ABOVE: Detail of the graphite drawing "Lioness and Lion".
"Why do you only draw wildlife?" I was once asked at a gallery. In truth, I do paint wildlife as has been made popular by some of my favourite wildlife illustrators; such as Robert Bateman and Glen Loates, but most of my fine wildlife art consists of graphite drawings. It helps to set my art and style apart from those who seem to use most of their fine wildlife drawings as less important sketchbook illustrations. Graphite is a highly undervalued art medium.
My interest in wildlife art is not merely due to my enjoyment of animals and the great outdoors. It's a bit more complicated than that. I was attracted to the wildlife photography of National Geographic magazine long before I ever held a camera. Drawing animals was something I did almost as often as drawing scenes I remembered from sci-fi movies and TV shows. Illustrating wildlife is actually a major reason why I got into wildlife photography. I wanted to be able to photograph animals that I hadn't become proficient in drawing and painting--particularly animals not found in Canada, so that I could study them in order to be able to render them better by hand; not so much to become a fulltime wildlife photographer. Studying animals; their anatomies and behaviours in their natural habitats, also gave me ideas as to how wildlife may evolve and behave on other worlds in the universe. For me, wildlife art has always been a crucial step toward inventing believable animals and beings for my fictional worlds, like Rädën. Of course, my head is always in the stars.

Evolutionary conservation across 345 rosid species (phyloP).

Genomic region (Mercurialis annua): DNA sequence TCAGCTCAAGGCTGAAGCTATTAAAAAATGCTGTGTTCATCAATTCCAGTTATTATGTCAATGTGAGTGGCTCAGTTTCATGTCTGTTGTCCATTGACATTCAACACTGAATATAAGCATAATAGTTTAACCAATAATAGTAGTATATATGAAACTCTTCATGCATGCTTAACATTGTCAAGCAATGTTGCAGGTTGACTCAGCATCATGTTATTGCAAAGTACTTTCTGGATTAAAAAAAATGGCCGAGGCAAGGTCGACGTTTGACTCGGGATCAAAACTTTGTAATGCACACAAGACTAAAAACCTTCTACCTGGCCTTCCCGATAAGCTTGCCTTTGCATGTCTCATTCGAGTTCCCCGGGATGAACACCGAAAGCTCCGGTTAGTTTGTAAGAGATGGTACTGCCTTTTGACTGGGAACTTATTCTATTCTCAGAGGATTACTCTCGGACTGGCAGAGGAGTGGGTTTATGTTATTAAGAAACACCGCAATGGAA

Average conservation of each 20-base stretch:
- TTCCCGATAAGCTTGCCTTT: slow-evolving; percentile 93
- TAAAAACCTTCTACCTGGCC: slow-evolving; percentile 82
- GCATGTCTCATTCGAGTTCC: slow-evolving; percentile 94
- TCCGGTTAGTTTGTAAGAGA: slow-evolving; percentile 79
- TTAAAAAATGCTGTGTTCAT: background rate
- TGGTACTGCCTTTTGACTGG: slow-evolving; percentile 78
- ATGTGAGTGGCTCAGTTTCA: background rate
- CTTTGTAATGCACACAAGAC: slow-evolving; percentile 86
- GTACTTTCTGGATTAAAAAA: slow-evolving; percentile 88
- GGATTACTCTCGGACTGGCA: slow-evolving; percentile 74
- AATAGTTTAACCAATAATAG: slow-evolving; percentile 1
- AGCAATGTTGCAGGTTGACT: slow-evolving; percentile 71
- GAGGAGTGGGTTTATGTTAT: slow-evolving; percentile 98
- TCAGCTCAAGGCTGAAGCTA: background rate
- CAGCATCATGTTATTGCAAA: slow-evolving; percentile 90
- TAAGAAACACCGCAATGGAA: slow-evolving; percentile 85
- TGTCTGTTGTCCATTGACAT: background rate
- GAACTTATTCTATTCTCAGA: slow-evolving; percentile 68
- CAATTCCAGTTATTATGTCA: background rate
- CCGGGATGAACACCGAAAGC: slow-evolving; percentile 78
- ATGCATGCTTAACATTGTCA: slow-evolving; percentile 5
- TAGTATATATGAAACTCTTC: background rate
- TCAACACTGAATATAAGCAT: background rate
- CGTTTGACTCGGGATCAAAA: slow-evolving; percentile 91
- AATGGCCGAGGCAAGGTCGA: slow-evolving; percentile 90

Where I live in Canada, many enjoy sci-fi and fantasy but to pursue making a living as an illustrator mainly through those genres remains extremely risky for most who would try. Most of my career as an illustrator has been as a wildlife artist. Yes, I still push sci-fi art like a man possessed but I don't mind showing the world my diversity in other two-dimensional art forms like wildlife art.